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3.2.2 And Mapping?

An integral part of geographic information systems, cartography aims to design and produce maps. It mobilizes concepts and issues similar to those related to GIS. The map is one of the final products possible thanks to GIS, although the creation of a map does not necessarily require the use of GIS software.


Static maps

The first map production format is the static format, the most classical. There are many softwares which, without being GIS, allow to produce this kind of maps. This is the case of Google Earth, Magrit or Khartis (cf. Part 6 : Tools tutorials).

Dynamic maps

The multiplication of cartographic visualization tools in our daily life such as Google Maps or Bing Maps extends the use of the map to the only static support. This format of dynamic maps corresponds to webmapping technologies. Webmapping corresponds to the dissemination of cartographic data via a website where The user can access and interact with the available information.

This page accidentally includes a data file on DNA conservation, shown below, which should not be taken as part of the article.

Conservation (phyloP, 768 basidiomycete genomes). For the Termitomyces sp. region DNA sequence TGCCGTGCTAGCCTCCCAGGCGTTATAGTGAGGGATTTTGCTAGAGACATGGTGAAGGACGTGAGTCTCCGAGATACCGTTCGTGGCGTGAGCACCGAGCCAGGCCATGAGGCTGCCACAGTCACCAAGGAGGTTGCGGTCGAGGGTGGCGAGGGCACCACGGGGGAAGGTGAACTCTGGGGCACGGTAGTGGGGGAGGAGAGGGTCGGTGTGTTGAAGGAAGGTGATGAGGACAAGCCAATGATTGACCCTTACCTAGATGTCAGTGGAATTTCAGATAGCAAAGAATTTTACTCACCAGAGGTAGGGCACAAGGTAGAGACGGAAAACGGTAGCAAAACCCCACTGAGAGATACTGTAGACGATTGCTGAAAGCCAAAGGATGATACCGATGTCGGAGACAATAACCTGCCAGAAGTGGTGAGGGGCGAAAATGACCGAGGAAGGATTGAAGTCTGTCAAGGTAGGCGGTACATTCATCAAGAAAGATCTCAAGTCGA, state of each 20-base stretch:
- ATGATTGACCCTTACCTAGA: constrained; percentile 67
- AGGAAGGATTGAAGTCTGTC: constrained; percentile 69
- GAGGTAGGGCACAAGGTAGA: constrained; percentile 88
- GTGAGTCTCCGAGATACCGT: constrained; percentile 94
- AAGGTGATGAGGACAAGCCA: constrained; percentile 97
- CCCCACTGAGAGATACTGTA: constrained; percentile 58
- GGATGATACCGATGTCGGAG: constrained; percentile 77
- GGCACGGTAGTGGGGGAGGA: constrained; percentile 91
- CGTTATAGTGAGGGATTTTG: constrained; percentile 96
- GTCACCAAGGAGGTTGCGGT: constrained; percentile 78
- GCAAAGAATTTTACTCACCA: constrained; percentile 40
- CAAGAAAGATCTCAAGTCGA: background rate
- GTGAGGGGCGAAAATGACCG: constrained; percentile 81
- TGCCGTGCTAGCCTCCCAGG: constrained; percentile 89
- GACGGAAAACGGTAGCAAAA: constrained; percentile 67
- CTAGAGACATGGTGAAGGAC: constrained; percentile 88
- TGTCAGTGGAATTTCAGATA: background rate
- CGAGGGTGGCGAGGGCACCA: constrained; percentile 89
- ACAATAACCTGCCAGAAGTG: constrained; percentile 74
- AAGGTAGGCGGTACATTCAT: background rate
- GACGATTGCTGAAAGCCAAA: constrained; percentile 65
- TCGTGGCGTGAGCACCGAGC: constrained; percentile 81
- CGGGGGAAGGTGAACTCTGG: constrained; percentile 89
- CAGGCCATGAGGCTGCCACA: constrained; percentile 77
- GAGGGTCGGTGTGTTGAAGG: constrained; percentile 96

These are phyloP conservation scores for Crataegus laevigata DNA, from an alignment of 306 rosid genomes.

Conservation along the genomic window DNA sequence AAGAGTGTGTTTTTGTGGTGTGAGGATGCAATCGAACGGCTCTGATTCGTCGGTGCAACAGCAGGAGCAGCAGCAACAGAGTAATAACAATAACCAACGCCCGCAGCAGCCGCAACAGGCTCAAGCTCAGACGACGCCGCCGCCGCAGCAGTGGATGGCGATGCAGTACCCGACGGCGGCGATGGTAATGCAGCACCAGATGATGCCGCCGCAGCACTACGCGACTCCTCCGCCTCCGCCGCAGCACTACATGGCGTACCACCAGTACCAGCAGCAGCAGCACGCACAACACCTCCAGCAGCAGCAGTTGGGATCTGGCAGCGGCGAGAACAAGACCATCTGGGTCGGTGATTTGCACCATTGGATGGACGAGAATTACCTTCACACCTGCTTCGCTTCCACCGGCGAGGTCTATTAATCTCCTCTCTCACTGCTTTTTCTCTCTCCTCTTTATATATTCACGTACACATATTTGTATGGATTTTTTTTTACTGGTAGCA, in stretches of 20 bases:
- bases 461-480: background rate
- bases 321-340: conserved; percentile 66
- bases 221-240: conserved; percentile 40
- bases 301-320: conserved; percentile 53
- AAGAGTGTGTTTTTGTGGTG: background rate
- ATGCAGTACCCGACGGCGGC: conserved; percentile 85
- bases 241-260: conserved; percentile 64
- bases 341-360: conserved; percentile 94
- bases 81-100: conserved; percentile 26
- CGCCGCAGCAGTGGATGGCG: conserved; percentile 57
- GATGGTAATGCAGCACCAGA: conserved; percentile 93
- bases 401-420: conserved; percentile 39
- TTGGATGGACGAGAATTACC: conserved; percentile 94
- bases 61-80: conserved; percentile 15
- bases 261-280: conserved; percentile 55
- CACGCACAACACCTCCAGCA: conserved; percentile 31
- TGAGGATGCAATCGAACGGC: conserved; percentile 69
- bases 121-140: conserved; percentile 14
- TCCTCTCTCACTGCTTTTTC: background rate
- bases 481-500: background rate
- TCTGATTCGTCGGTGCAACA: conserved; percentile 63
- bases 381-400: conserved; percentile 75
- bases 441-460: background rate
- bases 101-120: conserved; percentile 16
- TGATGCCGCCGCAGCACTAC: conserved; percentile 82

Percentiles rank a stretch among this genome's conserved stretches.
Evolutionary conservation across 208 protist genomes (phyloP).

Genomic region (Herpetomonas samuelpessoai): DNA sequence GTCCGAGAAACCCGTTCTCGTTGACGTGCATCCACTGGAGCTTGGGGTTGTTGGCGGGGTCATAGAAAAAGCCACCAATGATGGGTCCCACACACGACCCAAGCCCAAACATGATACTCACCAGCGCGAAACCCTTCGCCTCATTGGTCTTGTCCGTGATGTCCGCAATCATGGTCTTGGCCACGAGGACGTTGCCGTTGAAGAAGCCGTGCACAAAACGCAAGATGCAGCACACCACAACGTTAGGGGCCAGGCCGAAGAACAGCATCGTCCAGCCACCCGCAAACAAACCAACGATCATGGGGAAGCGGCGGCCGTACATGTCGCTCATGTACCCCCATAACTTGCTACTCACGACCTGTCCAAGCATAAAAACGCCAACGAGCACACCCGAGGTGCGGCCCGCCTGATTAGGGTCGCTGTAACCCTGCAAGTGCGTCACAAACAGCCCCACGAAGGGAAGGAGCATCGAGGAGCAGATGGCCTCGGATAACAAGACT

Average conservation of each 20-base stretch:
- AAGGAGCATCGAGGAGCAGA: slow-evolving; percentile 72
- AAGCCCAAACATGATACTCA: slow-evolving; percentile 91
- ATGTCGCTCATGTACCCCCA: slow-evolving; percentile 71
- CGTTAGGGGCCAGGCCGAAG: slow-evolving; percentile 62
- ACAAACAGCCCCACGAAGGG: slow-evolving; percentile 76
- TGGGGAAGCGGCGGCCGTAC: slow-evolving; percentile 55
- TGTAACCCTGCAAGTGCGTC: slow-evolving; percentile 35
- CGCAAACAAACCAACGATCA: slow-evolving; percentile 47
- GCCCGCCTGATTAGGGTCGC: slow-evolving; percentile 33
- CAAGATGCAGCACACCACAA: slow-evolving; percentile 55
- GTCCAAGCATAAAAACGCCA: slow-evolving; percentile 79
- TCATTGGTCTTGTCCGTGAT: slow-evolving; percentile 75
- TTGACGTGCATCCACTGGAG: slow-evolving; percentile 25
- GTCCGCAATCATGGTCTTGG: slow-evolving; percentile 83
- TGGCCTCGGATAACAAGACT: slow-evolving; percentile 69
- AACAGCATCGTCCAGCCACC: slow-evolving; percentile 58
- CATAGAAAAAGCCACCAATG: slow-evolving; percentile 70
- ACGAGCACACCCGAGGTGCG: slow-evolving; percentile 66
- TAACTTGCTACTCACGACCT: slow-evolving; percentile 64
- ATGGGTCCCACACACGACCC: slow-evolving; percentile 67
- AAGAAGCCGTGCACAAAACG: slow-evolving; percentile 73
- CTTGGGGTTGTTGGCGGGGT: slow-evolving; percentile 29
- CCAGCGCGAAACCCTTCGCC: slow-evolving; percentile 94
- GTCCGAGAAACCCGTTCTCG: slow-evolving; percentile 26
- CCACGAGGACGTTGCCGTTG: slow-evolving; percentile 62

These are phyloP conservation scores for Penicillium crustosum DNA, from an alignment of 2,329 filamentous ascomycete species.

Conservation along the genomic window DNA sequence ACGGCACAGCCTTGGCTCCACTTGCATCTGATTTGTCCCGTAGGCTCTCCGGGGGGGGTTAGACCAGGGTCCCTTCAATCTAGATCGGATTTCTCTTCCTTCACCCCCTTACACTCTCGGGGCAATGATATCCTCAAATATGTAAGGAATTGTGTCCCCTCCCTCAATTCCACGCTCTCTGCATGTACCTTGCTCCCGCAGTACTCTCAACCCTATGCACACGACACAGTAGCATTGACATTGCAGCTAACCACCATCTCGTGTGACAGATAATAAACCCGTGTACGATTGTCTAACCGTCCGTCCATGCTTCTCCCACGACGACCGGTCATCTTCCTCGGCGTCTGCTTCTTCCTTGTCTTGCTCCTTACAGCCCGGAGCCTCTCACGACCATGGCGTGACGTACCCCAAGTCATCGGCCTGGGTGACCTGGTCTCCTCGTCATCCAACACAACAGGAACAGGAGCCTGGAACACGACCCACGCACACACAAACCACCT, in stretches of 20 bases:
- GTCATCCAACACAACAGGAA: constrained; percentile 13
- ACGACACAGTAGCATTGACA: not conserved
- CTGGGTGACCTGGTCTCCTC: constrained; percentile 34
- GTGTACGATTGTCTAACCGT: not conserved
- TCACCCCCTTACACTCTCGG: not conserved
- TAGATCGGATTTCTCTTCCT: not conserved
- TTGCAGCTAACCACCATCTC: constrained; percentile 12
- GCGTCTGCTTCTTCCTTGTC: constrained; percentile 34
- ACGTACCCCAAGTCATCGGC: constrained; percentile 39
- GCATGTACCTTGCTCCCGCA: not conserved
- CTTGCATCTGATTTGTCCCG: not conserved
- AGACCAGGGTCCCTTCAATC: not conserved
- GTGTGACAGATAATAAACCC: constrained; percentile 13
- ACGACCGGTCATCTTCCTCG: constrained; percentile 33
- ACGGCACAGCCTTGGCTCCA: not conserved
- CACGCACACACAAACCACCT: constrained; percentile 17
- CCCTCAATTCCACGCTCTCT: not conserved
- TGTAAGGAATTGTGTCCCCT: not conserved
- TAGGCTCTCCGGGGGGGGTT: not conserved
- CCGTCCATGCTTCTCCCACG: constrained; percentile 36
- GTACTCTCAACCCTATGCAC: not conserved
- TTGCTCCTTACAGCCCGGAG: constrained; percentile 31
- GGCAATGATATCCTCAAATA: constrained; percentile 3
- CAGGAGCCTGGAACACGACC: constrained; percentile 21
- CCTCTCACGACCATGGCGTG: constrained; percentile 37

Static Map vs. Dynamic Map
A distinction is made between static maps, in image format, which can be printed, and dynamic maps, which can be viewed on a web browser and which allow interaction with the map (zooming, displaying/hiding a layer, clicking on the data).

We distinguish between turnkey webmapping tools, such as uMap or GoGoCarto (see Part 6: Tool tutorials), and custom-developed applications based on the same technologies (JavaScript libraries, server architecture, etc.). We will not deal here with the latter, which require advanced skills in web development languages.